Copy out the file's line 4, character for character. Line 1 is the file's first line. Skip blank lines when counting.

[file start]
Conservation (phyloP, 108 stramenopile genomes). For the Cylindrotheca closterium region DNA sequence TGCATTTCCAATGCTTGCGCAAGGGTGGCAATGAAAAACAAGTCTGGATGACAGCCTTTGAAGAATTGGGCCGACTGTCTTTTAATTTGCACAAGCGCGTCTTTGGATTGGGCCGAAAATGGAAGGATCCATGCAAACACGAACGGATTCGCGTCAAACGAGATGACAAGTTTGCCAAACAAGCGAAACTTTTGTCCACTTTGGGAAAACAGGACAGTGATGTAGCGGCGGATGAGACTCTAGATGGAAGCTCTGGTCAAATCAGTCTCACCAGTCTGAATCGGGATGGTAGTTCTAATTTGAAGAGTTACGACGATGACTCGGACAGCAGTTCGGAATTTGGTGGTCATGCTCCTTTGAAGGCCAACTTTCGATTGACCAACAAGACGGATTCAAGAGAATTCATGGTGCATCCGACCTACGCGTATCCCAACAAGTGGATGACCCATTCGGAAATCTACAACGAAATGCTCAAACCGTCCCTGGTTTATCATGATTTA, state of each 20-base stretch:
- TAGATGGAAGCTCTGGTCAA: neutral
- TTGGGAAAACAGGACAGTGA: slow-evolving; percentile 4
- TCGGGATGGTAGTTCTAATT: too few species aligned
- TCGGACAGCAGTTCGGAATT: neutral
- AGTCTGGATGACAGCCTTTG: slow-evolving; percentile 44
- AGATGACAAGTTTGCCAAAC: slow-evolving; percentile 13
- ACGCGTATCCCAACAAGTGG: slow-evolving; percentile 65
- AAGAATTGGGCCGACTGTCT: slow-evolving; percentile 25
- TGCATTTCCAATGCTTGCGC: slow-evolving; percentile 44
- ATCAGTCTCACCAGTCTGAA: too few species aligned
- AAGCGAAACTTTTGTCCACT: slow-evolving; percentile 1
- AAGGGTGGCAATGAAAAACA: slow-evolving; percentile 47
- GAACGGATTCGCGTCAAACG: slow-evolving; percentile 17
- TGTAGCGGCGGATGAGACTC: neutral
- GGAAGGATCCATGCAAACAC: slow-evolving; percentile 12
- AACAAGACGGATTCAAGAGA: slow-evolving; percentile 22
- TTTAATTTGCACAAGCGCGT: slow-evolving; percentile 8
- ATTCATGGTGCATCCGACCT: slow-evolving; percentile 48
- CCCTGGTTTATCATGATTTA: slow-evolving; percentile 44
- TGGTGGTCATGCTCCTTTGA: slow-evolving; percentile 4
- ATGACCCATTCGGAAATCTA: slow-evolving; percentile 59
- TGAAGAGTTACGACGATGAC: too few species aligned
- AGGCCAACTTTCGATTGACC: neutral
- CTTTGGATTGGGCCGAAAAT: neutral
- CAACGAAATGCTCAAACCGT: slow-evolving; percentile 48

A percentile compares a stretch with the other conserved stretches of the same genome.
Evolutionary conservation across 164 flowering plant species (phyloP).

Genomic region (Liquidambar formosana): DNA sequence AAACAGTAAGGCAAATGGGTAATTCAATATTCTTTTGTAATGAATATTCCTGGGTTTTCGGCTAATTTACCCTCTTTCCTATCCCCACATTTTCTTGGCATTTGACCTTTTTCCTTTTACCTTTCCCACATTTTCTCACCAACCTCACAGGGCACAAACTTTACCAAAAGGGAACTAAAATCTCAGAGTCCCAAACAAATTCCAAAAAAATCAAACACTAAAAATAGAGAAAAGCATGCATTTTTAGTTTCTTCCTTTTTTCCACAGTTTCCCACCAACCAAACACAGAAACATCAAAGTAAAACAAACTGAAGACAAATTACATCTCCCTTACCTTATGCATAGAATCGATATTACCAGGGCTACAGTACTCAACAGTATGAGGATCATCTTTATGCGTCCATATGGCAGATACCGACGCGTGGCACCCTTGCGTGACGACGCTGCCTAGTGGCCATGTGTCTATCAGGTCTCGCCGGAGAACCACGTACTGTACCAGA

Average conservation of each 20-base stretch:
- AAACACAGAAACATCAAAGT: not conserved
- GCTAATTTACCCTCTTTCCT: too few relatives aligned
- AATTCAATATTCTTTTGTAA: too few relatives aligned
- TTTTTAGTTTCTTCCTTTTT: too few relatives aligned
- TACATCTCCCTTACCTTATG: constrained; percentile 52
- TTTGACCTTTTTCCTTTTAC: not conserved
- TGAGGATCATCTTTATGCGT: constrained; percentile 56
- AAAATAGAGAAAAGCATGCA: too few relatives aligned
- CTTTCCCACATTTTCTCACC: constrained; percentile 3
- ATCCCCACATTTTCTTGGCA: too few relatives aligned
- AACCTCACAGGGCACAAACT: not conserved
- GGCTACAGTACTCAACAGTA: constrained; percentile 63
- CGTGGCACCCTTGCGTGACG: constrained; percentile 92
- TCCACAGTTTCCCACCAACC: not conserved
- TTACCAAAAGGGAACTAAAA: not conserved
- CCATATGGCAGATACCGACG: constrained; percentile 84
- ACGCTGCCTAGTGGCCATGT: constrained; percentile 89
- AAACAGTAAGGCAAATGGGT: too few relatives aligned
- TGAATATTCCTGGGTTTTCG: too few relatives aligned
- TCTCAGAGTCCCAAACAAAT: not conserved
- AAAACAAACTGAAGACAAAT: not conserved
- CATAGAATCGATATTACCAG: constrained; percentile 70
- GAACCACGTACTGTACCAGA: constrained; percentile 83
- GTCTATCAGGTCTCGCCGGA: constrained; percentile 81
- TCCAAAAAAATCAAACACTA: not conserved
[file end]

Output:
- TCGGGATGGTAGTTCTAATT: too few species aligned